BY SASHA SABHERWAL
JATT pride is trending on social media. A quick search of #Jatt on Instagram alone yields nearly two million results. However, this advancement of Jatt culture disguises and obscures the experiences of Dalit (low-caste or sometimes called “untouchable”) Punjabis in their everyday lives.
Casteism is alive and thriving in the lived experiences of Punjabis in India and the diaspora. While Jatt culture is growing, silence around the issue of casteism remains. Some Punjabis believe that caste discrimination is a farce of the past, or that Sikhs do not perpetuate casteism. Yet, increasingly, Jatt is becoming synonymous with Sikh which is becoming synonymous with Punjabi, resulting in the exclusion and disregard of Punjabi Dalits.
Films, music, and social media hashtags, too, fan the flames of making Jatt culture the mainstream way of being Punjabi. The problem of Jatt dominance and Dalit erasure is one that needs to be addressed.
“Dalits and #Jatts,” an upcoming event in Surrey on Saturday, October 12, begins a dialogue about Jatt-centric culture. The event is open to the public and encourages members of the community to reorient their mindsets of casteism.
The conversation will commence with a lecture by Suraj Yengde, an award-winning activist and postdoctoral fellow at Harvard Kennedy School, who will give a historical understanding and personal narrative of casteism.
The lecture will be followed by a conversation that unpacks casteist culture to create awareness that breaks the cycle of oppression and discrimination.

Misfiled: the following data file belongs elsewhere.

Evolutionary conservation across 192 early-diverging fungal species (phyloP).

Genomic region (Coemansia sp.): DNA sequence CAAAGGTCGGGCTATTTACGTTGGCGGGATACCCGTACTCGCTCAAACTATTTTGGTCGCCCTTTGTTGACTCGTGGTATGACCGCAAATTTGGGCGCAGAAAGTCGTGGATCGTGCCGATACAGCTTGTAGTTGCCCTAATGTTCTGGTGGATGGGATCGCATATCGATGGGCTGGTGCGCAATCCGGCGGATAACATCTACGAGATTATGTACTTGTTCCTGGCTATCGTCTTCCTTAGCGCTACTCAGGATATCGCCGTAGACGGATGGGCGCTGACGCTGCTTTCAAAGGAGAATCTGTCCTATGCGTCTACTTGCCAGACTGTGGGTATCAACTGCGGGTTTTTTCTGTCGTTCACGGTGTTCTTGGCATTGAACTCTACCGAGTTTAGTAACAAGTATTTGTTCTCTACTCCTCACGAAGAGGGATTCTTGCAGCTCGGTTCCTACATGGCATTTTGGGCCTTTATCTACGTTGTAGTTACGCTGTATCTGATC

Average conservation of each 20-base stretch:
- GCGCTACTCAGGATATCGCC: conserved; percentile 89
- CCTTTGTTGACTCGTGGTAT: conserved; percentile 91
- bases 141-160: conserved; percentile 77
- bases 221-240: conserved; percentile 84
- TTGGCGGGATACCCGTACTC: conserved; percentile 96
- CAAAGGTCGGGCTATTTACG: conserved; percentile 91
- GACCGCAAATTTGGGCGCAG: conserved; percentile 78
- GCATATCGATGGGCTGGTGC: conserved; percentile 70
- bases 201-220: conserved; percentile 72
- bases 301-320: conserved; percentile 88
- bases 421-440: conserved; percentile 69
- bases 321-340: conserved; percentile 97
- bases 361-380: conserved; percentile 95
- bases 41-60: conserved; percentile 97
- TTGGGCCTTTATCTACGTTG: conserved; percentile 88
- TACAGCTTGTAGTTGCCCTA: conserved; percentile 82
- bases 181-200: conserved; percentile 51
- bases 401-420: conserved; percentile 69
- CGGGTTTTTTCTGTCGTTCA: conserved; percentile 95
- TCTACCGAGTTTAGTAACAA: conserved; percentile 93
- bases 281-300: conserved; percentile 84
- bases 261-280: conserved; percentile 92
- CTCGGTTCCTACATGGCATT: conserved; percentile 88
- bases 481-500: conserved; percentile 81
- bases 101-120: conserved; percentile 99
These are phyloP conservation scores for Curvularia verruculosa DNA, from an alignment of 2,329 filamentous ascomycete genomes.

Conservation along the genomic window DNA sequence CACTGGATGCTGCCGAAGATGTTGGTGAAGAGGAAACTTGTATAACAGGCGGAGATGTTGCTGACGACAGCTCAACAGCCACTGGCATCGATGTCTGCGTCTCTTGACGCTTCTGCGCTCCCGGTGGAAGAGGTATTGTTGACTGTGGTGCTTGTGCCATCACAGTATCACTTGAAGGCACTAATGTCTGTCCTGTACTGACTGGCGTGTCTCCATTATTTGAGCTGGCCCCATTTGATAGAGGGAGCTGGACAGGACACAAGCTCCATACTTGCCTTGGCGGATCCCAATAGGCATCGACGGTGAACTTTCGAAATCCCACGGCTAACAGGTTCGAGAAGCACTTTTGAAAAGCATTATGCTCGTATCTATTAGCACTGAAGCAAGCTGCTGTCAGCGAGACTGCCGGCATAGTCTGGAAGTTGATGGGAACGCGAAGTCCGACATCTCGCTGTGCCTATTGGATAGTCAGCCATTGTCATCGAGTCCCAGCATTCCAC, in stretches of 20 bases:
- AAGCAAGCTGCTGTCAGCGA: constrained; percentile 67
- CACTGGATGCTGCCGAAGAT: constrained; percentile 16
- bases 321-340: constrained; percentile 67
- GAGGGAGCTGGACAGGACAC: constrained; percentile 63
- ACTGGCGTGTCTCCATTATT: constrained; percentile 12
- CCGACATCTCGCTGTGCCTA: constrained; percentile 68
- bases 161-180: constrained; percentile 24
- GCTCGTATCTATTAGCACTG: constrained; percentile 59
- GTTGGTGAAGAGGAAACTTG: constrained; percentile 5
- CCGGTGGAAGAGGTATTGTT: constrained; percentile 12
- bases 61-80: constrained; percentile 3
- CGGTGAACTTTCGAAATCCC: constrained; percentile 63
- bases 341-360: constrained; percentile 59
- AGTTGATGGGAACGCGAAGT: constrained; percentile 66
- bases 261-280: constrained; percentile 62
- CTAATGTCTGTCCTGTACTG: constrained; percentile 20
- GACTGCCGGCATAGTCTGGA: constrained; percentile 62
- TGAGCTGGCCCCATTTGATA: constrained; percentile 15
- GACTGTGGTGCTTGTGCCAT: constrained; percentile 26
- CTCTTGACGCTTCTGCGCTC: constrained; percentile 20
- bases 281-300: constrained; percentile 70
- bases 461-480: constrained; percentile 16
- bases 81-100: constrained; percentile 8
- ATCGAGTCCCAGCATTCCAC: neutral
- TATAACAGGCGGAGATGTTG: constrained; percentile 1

The event hopes to create solidarity in the community, to have conversations about how to work as an ally, and to develop meaningful relationships that focus on coalitional and intersectional politics.
“Dalits and #Jatts” is part of a series of lectures and programs spearheaded by activists and organizations to generate conversations around anti-casteism and caste-based solidarities in Canada and across North America. Many of these conversations have drawn from the work of Dr. Sahib B.R. Ambedkar to think critically about ways to approach the issues of caste in the diaspora.
“Dalits and #Jatts” is an important dialogue to begin thinking about some of the most central tensions in our community. Opening up the conversation in Surrey will allow us to build an anti-caste platform. That is, we cannot be non-casteist bystanders, but we need to actively be anti-caste, calling out those who conflate Jatt culture with Punjabi culture and stopping the use of casteist language at its inception.
We must develop strategies, theories, actions, and practices that challenge and counter casteism, inequalities, prejudices, and discrimination based on caste. This event is the first step.
EDITOR’S NOTE: The views expressed here are those of the writer and do not necessarily reflect the views of The VOICE.